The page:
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7/26/2012

REVIEW: Ninja Gaiden Sigma Plus (Vita)



Ninja Gaiden Sigma Plus is yet another remake of the awesome classic released originally for the Xbox back in 2004. Developed by Tomonobu Itagaki’s Team Ninja, it features a very bloody and extremely difficult adventure by super-ninja Ryu Hayabusa for revenge against the evil Vigoorian Empire.

The PS Vita version is actually a remake of PS3’s Ninja Gaiden Sigma. Every extra that appeared in Sigma, like Rachel’s chapters and the Ninja Trials are there but the Vita entry includes even more and most of the changes are pretty cool, while another is actually a bit annoying and just doesn’t feel right for a game that many consider the best action-adventure game ever made.

But let’s first start with what the game is about, just in case somebody still doesn’t know. Ninja Gaiden (Sigma Plus) is an action adventure game where you’ll be controlling Ryu Hayabusa (and in this case, a VERY beautiful demon hunter named Rachel for a bit), exploring areas, fighting many challenging enemies and bosses and using all kinds of ninja weapons against them, both melee and ranged. This game has always been considered to be very, very hard, especially if you attempt the high difficulties. But unlike games like Demon’s Souls, Ninja Gaiden is not broken or cheap-hard. Every enemy can be beaten if you’re good, you use a weapon that deals more damage or simply by creating a good strategy on the go. The Sigma versions have a “Ninja Dog” difficulty especially made for casual players but I truly recommend going for “Hard” or “Very Hard” if you really want to experience how the game must be played.

The game starts with Ryu’s Village getting burned down by samurai from the evil Vigoor Empire. The Emperor wants to steal the Dark Dragon Blade, a very powerful sword capable of inflicting and absorbing evil. They succeed and Ryu goes in a quest for revenge and claim the sword back. In his adventures he’ll meet Doku, a dark evil samurai, the purple-haired Ayane from Dead or Alive and as I mentioned before, Rachel, a very hot demon-hunter with her own playable chapters and ninja trials.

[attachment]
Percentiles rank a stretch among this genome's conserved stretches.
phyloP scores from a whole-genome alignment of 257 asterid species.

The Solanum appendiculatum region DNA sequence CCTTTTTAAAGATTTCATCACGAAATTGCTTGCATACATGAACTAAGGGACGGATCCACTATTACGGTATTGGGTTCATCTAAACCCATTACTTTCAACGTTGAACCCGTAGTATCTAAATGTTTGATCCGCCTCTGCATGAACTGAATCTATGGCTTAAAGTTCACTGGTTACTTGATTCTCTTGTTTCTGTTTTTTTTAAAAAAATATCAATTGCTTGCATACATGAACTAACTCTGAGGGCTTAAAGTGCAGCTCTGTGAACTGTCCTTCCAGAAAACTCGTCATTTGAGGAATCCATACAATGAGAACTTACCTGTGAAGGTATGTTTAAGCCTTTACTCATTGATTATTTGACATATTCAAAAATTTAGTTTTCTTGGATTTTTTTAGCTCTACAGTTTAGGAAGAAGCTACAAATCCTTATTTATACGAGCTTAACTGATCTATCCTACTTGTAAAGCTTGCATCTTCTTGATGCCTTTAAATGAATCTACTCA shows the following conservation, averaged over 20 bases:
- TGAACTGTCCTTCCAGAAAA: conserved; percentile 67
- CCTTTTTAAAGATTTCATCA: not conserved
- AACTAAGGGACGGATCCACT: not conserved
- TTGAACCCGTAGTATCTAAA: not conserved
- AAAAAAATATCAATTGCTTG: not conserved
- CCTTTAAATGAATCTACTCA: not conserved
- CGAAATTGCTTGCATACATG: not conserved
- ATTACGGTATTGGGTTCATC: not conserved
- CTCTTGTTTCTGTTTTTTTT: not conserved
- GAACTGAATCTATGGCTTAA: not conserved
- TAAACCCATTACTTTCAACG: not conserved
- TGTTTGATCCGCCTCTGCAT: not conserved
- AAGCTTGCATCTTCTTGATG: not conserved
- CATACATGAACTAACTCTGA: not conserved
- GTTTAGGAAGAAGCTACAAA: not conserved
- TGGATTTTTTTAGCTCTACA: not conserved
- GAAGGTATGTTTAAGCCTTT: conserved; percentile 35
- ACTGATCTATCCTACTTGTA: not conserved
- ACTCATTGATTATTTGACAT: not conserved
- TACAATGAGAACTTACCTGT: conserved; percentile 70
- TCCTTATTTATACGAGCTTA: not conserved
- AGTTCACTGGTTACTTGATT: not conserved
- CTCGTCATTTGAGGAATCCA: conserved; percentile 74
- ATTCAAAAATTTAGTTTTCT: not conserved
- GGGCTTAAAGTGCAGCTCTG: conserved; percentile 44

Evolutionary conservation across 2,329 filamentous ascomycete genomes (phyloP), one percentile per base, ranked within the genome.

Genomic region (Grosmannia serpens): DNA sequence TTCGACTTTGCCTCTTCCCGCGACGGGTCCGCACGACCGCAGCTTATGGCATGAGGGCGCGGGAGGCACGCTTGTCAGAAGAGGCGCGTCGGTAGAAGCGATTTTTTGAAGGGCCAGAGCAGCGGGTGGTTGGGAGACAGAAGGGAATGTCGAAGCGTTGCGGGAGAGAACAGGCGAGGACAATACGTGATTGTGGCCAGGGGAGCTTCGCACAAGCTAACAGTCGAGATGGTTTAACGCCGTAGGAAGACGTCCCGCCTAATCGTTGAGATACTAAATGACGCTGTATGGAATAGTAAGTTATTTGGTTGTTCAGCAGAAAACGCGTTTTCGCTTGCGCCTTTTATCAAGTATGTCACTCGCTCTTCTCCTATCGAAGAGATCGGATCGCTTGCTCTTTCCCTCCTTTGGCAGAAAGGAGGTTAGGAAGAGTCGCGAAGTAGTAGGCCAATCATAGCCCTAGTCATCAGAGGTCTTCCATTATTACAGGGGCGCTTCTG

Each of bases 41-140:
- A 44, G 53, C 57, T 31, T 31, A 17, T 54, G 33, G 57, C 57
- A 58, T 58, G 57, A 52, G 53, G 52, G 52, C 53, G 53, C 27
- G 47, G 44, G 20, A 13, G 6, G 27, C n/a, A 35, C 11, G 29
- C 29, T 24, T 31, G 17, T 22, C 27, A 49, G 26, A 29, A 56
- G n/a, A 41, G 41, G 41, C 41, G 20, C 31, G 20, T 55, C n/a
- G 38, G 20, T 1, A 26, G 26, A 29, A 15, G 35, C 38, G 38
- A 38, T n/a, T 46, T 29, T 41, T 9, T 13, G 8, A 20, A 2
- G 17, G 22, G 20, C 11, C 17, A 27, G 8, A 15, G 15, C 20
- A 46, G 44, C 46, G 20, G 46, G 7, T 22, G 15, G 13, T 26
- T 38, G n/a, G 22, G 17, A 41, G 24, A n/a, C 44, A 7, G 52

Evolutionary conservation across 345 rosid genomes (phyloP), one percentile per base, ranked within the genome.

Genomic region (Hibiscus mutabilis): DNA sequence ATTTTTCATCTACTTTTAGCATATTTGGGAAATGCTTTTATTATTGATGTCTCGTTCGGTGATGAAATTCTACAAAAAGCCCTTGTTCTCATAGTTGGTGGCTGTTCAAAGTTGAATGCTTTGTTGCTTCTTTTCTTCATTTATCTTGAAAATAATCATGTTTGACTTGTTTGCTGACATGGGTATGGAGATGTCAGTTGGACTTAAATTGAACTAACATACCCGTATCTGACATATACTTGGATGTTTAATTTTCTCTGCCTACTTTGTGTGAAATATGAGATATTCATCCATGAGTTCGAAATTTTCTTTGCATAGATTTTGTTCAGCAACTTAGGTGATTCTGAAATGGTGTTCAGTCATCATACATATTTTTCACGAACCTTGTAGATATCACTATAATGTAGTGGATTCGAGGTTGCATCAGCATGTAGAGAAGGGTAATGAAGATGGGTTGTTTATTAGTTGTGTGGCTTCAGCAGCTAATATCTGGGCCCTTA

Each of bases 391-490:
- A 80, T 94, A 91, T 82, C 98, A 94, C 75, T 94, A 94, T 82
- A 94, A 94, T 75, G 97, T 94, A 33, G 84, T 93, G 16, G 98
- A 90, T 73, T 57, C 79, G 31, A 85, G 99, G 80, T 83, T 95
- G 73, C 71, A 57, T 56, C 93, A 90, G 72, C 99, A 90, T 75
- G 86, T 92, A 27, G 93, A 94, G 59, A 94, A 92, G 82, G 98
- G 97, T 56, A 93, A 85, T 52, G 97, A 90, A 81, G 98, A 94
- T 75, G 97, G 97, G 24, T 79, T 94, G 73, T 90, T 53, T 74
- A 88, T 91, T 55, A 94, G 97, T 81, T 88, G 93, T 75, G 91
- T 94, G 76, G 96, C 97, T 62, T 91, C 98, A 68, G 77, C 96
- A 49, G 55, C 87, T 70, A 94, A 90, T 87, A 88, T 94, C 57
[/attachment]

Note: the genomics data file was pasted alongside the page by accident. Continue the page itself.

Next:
Graphically. NGSP looks very good in the Vita, with an HD screen, the portable console manages to bring the already-great visuals of the PS3 version everywhere you go. The textures are very nice, especially on the most important characters like Ryu himself, Rachel, Ayane, Doku and Murai. Some of the environments look a bit bland and the water isn’t very good but this is because they use the same textures from the Original Xbox version, and that one came out back in 2004. Fortunately, you won’t see much of those.

The game manages to run at a steady 60 frames-per-second which make the lightning-fast gameplay look very smooth and natural. The areas are big enough to move around freely and comfortably and the lightning effects, while not top-notch, are very nice in the Vita screen. It’s impressive how such an old game manages to stay with such quality for so many years.

In sound, the game is a bit of a let-down for fans of the original entries. The Vita version does NOT include the Japanese voices from the Xbox and PS3 versions so we’re all forced to play in English. The English voices aren’t that bad but they just feel out of context and if you’re a fan of the original version and Dead or Alive, it will take a lot of time to get used to Ryu speaking English. On the other hand, the rest of the sounds are very good, the environment, enemies, spells, weapons and objects sound very realistic and help with the immersion in the game.

The soundtrack in NGSP is quite nice as well. Fan-favorite songs like “Revival of the Dead” “Go the Distance” and “Iron and Sword” are still there and accompany players during the difficult adventure in an excellent way. Most bosses and areas have an exclusive song and in general, they’re very good. So no changes there from the PS3 version.